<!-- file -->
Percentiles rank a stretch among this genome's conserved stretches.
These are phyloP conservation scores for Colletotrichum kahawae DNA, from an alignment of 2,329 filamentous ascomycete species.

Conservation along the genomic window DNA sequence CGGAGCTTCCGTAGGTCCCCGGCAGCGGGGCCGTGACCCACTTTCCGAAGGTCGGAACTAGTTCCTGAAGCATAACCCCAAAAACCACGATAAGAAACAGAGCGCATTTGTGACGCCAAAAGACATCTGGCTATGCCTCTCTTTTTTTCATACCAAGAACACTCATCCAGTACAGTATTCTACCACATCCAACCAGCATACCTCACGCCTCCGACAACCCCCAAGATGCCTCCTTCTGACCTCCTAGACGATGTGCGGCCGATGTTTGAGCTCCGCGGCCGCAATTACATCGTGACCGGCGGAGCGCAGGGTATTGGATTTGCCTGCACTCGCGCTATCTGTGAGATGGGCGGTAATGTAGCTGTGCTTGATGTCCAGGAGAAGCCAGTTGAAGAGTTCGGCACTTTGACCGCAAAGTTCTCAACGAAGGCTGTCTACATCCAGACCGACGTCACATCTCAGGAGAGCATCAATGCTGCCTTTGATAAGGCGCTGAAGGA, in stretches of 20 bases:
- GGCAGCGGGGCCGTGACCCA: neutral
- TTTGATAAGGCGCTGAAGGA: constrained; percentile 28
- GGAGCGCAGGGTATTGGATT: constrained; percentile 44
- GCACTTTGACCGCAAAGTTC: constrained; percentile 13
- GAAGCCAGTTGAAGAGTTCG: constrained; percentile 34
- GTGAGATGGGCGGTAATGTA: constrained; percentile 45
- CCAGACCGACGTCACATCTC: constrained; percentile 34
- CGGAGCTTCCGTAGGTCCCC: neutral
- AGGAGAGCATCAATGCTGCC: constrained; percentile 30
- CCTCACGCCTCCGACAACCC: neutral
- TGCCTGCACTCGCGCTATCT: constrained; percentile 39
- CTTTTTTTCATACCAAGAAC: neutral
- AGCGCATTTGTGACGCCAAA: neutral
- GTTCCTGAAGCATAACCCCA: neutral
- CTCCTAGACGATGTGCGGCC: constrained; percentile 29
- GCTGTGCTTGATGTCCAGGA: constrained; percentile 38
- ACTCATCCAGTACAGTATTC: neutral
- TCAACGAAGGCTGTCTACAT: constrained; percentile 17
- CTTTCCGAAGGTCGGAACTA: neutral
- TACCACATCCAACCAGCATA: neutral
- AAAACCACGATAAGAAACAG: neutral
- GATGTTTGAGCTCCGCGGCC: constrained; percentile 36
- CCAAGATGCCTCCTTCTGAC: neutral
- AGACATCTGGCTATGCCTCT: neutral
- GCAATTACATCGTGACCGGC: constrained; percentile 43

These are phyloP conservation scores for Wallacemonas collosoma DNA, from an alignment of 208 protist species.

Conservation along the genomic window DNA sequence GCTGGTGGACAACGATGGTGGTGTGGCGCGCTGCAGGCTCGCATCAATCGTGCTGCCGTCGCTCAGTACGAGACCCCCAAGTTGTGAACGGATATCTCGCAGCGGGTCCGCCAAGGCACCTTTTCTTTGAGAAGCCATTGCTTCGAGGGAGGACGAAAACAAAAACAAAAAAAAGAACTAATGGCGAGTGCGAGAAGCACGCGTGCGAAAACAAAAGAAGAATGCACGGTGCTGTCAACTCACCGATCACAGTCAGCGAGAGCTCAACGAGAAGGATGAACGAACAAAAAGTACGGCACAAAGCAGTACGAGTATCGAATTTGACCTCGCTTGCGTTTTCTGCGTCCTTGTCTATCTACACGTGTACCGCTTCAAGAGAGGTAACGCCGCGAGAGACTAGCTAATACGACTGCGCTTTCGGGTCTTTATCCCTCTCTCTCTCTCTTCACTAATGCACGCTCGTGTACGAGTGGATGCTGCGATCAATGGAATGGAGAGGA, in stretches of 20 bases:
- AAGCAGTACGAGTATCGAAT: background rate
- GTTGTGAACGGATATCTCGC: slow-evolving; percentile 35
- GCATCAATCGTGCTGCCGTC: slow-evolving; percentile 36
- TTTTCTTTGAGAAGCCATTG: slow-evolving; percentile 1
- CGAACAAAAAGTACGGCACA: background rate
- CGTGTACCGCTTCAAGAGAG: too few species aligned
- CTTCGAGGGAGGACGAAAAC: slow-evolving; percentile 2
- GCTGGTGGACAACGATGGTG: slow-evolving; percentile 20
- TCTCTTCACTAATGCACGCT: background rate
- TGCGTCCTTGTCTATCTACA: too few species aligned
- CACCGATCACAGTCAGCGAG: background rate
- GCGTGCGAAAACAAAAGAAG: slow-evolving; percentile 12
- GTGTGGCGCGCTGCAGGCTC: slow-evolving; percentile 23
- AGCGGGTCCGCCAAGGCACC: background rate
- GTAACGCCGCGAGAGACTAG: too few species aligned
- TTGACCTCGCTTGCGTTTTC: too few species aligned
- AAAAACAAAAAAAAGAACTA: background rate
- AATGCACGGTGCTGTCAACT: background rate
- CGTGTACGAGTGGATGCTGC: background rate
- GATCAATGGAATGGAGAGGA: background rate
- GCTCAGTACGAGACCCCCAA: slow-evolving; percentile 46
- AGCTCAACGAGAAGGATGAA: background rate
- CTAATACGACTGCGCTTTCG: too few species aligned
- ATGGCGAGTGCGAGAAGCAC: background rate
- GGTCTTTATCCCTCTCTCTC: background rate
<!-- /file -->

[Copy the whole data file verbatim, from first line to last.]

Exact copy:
Percentiles rank a stretch among this genome's conserved stretches.
These are phyloP conservation scores for Colletotrichum kahawae DNA, from an alignment of 2,329 filamentous ascomycete species.

Conservation along the genomic window DNA sequence CGGAGCTTCCGTAGGTCCCCGGCAGCGGGGCCGTGACCCACTTTCCGAAGGTCGGAACTAGTTCCTGAAGCATAACCCCAAAAACCACGATAAGAAACAGAGCGCATTTGTGACGCCAAAAGACATCTGGCTATGCCTCTCTTTTTTTCATACCAAGAACACTCATCCAGTACAGTATTCTACCACATCCAACCAGCATACCTCACGCCTCCGACAACCCCCAAGATGCCTCCTTCTGACCTCCTAGACGATGTGCGGCCGATGTTTGAGCTCCGCGGCCGCAATTACATCGTGACCGGCGGAGCGCAGGGTATTGGATTTGCCTGCACTCGCGCTATCTGTGAGATGGGCGGTAATGTAGCTGTGCTTGATGTCCAGGAGAAGCCAGTTGAAGAGTTCGGCACTTTGACCGCAAAGTTCTCAACGAAGGCTGTCTACATCCAGACCGACGTCACATCTCAGGAGAGCATCAATGCTGCCTTTGATAAGGCGCTGAAGGA, in stretches of 20 bases:
- GGCAGCGGGGCCGTGACCCA: neutral
- TTTGATAAGGCGCTGAAGGA: constrained; percentile 28
- GGAGCGCAGGGTATTGGATT: constrained; percentile 44
- GCACTTTGACCGCAAAGTTC: constrained; percentile 13
- GAAGCCAGTTGAAGAGTTCG: constrained; percentile 34
- GTGAGATGGGCGGTAATGTA: constrained; percentile 45
- CCAGACCGACGTCACATCTC: constrained; percentile 34
- CGGAGCTTCCGTAGGTCCCC: neutral
- AGGAGAGCATCAATGCTGCC: constrained; percentile 30
- CCTCACGCCTCCGACAACCC: neutral
- TGCCTGCACTCGCGCTATCT: constrained; percentile 39
- CTTTTTTTCATACCAAGAAC: neutral
- AGCGCATTTGTGACGCCAAA: neutral
- GTTCCTGAAGCATAACCCCA: neutral
- CTCCTAGACGATGTGCGGCC: constrained; percentile 29
- GCTGTGCTTGATGTCCAGGA: constrained; percentile 38
- ACTCATCCAGTACAGTATTC: neutral
- TCAACGAAGGCTGTCTACAT: constrained; percentile 17
- CTTTCCGAAGGTCGGAACTA: neutral
- TACCACATCCAACCAGCATA: neutral
- AAAACCACGATAAGAAACAG: neutral
- GATGTTTGAGCTCCGCGGCC: constrained; percentile 36
- CCAAGATGCCTCCTTCTGAC: neutral
- AGACATCTGGCTATGCCTCT: neutral
- GCAATTACATCGTGACCGGC: constrained; percentile 43

These are phyloP conservation scores for Wallacemonas collosoma DNA, from an alignment of 208 protist species.

Conservation along the genomic window DNA sequence GCTGGTGGACAACGATGGTGGTGTGGCGCGCTGCAGGCTCGCATCAATCGTGCTGCCGTCGCTCAGTACGAGACCCCCAAGTTGTGAACGGATATCTCGCAGCGGGTCCGCCAAGGCACCTTTTCTTTGAGAAGCCATTGCTTCGAGGGAGGACGAAAACAAAAACAAAAAAAAGAACTAATGGCGAGTGCGAGAAGCACGCGTGCGAAAACAAAAGAAGAATGCACGGTGCTGTCAACTCACCGATCACAGTCAGCGAGAGCTCAACGAGAAGGATGAACGAACAAAAAGTACGGCACAAAGCAGTACGAGTATCGAATTTGACCTCGCTTGCGTTTTCTGCGTCCTTGTCTATCTACACGTGTACCGCTTCAAGAGAGGTAACGCCGCGAGAGACTAGCTAATACGACTGCGCTTTCGGGTCTTTATCCCTCTCTCTCTCTCTTCACTAATGCACGCTCGTGTACGAGTGGATGCTGCGATCAATGGAATGGAGAGGA, in stretches of 20 bases:
- AAGCAGTACGAGTATCGAAT: background rate
- GTTGTGAACGGATATCTCGC: slow-evolving; percentile 35
- GCATCAATCGTGCTGCCGTC: slow-evolving; percentile 36
- TTTTCTTTGAGAAGCCATTG: slow-evolving; percentile 1
- CGAACAAAAAGTACGGCACA: background rate
- CGTGTACCGCTTCAAGAGAG: too few species aligned
- CTTCGAGGGAGGACGAAAAC: slow-evolving; percentile 2
- GCTGGTGGACAACGATGGTG: slow-evolving; percentile 20
- TCTCTTCACTAATGCACGCT: background rate
- TGCGTCCTTGTCTATCTACA: too few species aligned
- CACCGATCACAGTCAGCGAG: background rate
- GCGTGCGAAAACAAAAGAAG: slow-evolving; percentile 12
- GTGTGGCGCGCTGCAGGCTC: slow-evolving; percentile 23
- AGCGGGTCCGCCAAGGCACC: background rate
- GTAACGCCGCGAGAGACTAG: too few species aligned
- TTGACCTCGCTTGCGTTTTC: too few species aligned
- AAAAACAAAAAAAAGAACTA: background rate
- AATGCACGGTGCTGTCAACT: background rate
- CGTGTACGAGTGGATGCTGC: background rate
- GATCAATGGAATGGAGAGGA: background rate
- GCTCAGTACGAGACCCCCAA: slow-evolving; percentile 46
- AGCTCAACGAGAAGGATGAA: background rate
- CTAATACGACTGCGCTTTCG: too few species aligned
- ATGGCGAGTGCGAGAAGCAC: background rate
- GGTCTTTATCCCTCTCTCTC: background rate